Billionaire Warren Buffett Urges Lawmakers to Raise Taxes for the Rich

Billionaire Warren Buffett urged lawmakers to raise taxes on the country’s super-rich to help cut the budget deficit, saying such a move will not hurt investments.

Warren Edward Buffett is an American investor, industrialist and philanthropist. He is widely regarded as one of the most successful investors in the world. Photo: Borsheims Jewelry/Flickr.

“Our leaders have asked for “shared sacrifice.” But when they did the asking, they spared me. I checked with my mega-rich friends to learn what pain they were expecting. They, too, were left untouched,” said Mr. Buffett in his message.

“While the poor and middle class fight for us in Afghanistan, and while most Americans struggle to make ends meet, we mega-rich continue to get our extraordinary tax breaks. Some of us are investment managers who earn billions from our daily labors but are allowed to classify our income as “carried interest,” thereby getting a bargain 15 percent tax rate.

“Others own stock index futures for 10 minutes and have 60 percent of their gain taxed at 15 percent, as if they’d been long-term investors.”

“These and other blessings are showered upon us by legislators in Washington who feel compelled to protect us, much as if we were spotted owls or some other endangered species. It’s nice to have friends in high places,” said Mr. Buffett.

Warren Buffett, one of the world’s richest men and chairman of conglomerate Berkshire Hathaway Inc , said his federal tax bill last year was $6,938,744.

“Last year my federal tax bill — the income tax I paid, as well as payroll taxes paid by me and on my behalf — was $6,938,744. That sounds like a lot of money. But what I paid was only 17.4 percent of my taxable income — and that’s actually a lower percentage than was paid by any of the other 20 people in our office. Their tax burdens ranged from 33 percent to 41 percent and averaged 36 percent.”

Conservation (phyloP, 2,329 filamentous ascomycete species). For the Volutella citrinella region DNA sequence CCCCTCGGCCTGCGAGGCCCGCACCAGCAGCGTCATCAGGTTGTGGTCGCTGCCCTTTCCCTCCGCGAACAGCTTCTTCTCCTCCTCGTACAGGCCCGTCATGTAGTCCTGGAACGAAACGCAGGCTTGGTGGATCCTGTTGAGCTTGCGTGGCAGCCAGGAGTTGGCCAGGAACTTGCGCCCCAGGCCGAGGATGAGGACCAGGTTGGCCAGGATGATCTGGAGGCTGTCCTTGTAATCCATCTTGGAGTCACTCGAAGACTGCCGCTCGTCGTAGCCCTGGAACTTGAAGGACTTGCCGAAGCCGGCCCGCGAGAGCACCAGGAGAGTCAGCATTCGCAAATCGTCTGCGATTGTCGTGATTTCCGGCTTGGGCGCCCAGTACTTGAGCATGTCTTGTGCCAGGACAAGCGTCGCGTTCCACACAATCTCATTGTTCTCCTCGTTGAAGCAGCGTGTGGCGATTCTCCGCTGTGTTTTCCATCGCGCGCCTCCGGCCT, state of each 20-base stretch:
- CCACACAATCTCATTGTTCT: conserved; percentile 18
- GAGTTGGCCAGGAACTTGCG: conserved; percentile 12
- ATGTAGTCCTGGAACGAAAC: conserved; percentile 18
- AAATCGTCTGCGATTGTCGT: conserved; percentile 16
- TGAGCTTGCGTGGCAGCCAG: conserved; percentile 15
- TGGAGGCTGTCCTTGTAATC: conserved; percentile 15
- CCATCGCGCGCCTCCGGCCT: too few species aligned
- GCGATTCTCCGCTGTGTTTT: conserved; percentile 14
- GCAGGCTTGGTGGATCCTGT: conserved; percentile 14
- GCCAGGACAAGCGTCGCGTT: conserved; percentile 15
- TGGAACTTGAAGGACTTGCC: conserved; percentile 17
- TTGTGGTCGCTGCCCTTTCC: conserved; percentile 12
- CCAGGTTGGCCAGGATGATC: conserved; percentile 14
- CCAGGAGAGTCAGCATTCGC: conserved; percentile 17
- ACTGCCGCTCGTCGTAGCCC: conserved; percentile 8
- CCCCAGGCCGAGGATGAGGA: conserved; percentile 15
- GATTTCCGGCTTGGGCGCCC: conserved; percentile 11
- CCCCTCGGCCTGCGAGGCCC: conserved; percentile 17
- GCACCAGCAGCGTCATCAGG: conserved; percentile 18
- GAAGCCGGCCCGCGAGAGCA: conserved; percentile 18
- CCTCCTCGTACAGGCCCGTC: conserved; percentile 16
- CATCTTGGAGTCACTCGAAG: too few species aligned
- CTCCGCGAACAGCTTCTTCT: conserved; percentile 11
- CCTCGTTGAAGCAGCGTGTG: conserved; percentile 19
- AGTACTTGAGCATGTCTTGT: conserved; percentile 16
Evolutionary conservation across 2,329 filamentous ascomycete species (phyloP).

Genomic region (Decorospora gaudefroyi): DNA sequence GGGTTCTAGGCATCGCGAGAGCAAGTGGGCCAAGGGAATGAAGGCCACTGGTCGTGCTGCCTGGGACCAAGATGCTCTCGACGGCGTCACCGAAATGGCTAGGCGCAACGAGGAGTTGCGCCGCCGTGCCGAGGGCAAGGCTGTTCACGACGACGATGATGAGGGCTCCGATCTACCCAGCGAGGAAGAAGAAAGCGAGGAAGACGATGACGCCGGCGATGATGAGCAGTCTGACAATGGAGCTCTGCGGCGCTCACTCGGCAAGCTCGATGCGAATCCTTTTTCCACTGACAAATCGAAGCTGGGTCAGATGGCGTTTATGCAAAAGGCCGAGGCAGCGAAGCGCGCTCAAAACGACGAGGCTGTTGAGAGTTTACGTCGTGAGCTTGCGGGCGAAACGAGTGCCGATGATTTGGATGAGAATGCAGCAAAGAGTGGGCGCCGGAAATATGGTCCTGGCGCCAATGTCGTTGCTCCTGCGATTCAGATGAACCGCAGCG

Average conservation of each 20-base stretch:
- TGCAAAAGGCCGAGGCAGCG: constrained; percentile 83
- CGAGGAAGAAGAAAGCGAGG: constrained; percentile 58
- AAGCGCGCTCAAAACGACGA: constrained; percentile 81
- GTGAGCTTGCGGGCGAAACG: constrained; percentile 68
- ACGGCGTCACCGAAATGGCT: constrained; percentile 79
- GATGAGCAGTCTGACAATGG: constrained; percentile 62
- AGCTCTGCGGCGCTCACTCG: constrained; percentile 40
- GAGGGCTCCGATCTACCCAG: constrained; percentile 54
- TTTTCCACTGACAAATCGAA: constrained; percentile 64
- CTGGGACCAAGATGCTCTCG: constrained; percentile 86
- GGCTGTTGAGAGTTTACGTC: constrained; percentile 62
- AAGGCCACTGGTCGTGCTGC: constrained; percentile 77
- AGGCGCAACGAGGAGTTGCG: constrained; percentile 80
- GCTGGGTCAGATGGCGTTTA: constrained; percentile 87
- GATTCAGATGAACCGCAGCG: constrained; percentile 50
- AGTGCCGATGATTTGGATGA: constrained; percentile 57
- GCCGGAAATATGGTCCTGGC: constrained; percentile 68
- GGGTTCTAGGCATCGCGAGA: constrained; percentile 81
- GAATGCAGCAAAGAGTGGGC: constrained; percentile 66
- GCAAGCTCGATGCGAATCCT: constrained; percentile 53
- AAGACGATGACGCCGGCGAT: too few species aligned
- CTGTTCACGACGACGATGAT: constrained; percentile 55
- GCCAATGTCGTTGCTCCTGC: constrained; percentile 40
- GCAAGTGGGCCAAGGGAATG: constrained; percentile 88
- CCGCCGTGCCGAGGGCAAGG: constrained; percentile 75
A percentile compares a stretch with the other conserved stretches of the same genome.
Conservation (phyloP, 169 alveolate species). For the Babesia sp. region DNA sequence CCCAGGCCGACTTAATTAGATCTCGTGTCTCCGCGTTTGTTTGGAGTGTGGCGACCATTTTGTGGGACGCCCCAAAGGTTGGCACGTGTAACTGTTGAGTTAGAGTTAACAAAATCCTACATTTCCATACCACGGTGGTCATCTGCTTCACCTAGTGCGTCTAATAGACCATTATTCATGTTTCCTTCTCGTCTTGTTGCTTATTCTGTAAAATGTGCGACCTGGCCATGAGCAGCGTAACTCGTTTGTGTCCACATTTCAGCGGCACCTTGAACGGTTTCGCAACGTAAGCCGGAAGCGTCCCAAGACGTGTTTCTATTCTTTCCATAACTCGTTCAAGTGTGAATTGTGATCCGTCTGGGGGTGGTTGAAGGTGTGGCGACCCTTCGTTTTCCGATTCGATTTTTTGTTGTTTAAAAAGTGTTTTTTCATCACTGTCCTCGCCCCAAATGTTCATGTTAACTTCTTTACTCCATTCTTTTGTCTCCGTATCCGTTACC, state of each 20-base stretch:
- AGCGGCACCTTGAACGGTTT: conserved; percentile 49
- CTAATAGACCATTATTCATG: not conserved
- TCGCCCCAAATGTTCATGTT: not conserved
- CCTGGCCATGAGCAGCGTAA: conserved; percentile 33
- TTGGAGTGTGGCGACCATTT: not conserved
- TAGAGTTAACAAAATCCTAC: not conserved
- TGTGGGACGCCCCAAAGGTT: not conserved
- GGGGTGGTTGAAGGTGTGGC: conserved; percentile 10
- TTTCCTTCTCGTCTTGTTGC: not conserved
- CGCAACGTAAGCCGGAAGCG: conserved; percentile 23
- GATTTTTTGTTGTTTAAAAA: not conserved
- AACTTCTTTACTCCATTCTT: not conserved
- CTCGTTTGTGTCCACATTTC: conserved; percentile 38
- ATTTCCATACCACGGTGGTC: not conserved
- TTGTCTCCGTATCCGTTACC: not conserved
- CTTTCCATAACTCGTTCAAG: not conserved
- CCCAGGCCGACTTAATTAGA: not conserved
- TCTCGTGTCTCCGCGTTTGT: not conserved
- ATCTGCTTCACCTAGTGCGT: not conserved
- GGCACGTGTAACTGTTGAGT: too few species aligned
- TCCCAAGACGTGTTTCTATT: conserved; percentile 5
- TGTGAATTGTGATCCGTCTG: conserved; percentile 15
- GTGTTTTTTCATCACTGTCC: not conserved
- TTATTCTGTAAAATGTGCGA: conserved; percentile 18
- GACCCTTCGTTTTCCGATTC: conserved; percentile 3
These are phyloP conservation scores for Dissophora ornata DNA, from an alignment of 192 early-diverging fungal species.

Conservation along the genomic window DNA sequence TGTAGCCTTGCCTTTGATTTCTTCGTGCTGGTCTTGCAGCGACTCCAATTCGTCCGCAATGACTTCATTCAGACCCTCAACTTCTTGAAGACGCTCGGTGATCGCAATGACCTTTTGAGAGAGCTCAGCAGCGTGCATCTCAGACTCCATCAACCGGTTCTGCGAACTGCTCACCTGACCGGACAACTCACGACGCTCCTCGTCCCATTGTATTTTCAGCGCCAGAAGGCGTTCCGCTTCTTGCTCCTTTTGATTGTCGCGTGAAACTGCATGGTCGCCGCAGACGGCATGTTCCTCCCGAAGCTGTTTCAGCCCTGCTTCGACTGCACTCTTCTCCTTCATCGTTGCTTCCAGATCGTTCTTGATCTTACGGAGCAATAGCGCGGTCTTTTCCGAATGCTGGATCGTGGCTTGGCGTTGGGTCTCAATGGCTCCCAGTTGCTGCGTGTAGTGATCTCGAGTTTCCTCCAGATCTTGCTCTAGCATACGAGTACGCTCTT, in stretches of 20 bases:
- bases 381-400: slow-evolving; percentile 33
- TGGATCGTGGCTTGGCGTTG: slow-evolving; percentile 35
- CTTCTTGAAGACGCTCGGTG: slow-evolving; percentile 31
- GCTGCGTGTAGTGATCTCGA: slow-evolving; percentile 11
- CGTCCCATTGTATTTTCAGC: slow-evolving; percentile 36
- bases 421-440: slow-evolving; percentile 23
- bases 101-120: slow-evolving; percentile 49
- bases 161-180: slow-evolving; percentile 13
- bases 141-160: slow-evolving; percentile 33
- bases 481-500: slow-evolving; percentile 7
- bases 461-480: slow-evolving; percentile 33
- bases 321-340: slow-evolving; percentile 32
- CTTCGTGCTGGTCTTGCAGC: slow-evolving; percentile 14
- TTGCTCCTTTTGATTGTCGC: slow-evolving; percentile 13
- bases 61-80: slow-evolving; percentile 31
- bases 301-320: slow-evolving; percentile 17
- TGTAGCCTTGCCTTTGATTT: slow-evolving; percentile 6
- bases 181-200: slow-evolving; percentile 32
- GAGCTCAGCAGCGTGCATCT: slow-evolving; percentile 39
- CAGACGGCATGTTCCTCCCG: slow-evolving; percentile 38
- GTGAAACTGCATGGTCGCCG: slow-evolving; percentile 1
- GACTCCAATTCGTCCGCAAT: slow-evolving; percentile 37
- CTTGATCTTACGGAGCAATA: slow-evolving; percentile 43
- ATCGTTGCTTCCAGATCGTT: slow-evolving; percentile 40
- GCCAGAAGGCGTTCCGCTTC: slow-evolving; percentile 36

“I know well many of the mega-rich and, by and large, they are very decent people. They love America and appreciate the opportunity this country has given them. Many have joined the Giving Pledge, promising to give most of their wealth to philanthropy. Most wouldn’t mind being told to pay more in taxes as well, particularly when so many of their fellow citizens are truly suffering,” Mr. Buffett said.

Lawmakers engaged in a partisan battle over spending and taxes for more than three months before agreeing on August 2 to raise the $14.3 trillion U.S. debt ceiling, avoiding a U.S. default.

“Twelve members of Congress will soon take on the crucial job of rearranging our country’s finances. They’ve been instructed to devise a plan that reduces the 10-year deficit by at least $1.5 trillion. It’s vital, however, that they achieve far more than that.”

“Americans are rapidly losing faith in the ability of Congress to deal with our country’s fiscal problems. Only action that is immediate, real and very substantial will prevent that doubt from morphing into hopelessness. That feeling can create its own reality,” said Mr. Buffett.

“Job one for the 12 is to pare down some future promises that even a rich America can’t fulfill. Big money must be saved here. The 12 should then turn to the issue of revenues.”

“I would leave rates for 99.7 percent of taxpayers unchanged and continue the current 2-percentage-point reduction in the employee contribution to the payroll tax. This cut helps the poor and the middle class, who need every break they can get.”

“But for those making more than $1 million — there were 236,883 such households in 2009 — I would raise rates immediately on taxable income in excess of $1 million, including, of course, dividends and capital gains. And for those who make $10 million or more — there were 8,274 in 2009 — I would suggest an additional increase in rate.”

“My friends and I have been coddled long enough by a billionaire-friendly Congress. It’s time for our government to get serious about shared sacrifice,” said Warren Buffet in his message. [via The New York Times and Reuters]

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